Egypt is home to the Great Pyramids of Giza, the Great Sphinx, the Valley of the Kings, and other exciting tourist destinations, but unfortunately it's also home to some unpleasant, yet vaccine-preventable diseases. To avoid becoming seriously ill while you're exploring the wonders of Egypt, you need to get vaccinated before your trip. Here are three vaccines that you need before you go to Egypt.
Tetanus is a disease that causes severe muscle spasms, convulsions, and even death. You can get tetanus if Clostridium tetani, a type of bacteria that's found in the soil, gets inside a cut or wound.
The tetanus vaccine is part of the standard childhood immunizations given in the United States, but it only provides protection for ten years. More than four-fifths of adults haven't received their required booster shots, and if you're one of them, you're at risk of tetanus.
If your booster has expired, you can get the vaccine immediately after an injury to protect yourself, but if you get hurt on holiday, it may be hard to find a doctor. It's much easier to just get the vaccine from your regular doctor before you leave and not have to worry about it on your trip. One shot is all that's required, and then you'll be protected for another ten years.
Cholera is a bacterial disease that affects your small intestine. Severe diarrhea is the main symptom of cholera; this diarrhea quickly leads to dehydration and is fatal for more than half of untreated patients.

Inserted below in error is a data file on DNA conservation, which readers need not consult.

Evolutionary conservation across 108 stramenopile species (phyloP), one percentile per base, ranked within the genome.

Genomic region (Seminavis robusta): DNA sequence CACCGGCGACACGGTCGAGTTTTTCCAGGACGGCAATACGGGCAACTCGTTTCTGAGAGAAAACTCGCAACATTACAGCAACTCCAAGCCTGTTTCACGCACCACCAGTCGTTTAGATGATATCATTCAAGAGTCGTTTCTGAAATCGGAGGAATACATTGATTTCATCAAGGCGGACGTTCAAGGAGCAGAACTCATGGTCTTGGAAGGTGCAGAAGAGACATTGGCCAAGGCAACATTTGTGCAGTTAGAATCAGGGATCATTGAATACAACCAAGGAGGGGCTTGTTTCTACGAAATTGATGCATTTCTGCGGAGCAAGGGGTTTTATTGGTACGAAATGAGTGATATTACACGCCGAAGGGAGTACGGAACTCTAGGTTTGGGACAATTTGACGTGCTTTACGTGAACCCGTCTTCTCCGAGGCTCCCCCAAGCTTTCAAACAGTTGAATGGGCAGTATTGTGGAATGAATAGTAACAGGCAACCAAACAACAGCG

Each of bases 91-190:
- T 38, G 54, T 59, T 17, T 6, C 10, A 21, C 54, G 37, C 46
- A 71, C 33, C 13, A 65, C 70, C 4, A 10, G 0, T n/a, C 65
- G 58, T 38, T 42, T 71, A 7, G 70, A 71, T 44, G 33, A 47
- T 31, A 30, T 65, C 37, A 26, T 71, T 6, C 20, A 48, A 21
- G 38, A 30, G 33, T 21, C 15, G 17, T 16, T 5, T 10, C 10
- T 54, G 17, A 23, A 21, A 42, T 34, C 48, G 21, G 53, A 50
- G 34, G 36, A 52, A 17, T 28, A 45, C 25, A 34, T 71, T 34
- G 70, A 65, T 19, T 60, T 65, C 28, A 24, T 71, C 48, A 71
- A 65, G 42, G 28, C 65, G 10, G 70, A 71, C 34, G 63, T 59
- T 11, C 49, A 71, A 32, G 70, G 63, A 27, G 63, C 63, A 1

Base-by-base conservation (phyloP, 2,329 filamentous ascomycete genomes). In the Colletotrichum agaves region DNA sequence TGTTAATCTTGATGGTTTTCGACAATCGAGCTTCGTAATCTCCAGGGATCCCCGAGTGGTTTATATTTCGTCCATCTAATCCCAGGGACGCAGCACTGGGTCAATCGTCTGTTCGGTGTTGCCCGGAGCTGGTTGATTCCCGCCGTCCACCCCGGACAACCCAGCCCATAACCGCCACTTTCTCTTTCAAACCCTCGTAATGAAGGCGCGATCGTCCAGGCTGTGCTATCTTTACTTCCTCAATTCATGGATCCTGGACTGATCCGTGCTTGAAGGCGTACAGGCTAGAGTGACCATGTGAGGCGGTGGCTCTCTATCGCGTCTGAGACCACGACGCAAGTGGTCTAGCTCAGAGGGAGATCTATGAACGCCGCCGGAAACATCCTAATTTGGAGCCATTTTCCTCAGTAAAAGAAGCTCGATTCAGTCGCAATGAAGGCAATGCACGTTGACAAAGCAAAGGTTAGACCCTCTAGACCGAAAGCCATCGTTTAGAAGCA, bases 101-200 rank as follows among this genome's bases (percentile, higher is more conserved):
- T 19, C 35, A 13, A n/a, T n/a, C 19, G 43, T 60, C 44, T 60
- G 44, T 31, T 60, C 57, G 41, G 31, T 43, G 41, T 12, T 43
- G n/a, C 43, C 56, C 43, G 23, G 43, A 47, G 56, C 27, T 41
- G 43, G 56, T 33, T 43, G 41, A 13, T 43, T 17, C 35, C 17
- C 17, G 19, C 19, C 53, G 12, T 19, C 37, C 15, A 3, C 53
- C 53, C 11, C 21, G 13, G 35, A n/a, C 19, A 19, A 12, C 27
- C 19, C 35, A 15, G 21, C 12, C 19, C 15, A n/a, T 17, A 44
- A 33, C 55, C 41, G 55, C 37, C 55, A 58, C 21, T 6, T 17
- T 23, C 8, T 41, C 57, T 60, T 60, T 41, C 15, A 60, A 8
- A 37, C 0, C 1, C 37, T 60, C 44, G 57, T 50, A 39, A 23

Generally, you get cholera when you consume something (food or drink) that's contaminated with Vibro cholerae. Shellfish and fish are the main culprits, especially if they're raw or undercooked, but any food or drink can be contaminated.
The cholera vaccine is given orally in two doses, one to six weeks apart. You need to get the last dose at least a week before you leave for your trip to ensure you're protected. Studies have shown that it's 86% effective.
Hepatitis B is a viral disease of the liver. You can get Hepatitis B if you come into contact with the blood or body fluids of an infected person. It's not necessary to partake in high-risk activities for this to happen. For example, if you get hurt on your trip and need to be hospitalized, you could contract Hepatitis B from unsterilized medical equipment or other contaminated materials.
The symptoms of Hepatitis B may be mild or flu-like, however, the disease can become chronic and lead to serious problems like cirrhosis or liver cancer. To avoid this, see your doctor to be vaccinated. You need three vaccines to be protected, and the third dose is given six months after the first, so start the process long before your trip.
If you're planning a trip to Egypt, make sure to get all your required vaccines before you go. Contact a center like The Pediatric Center to learn more.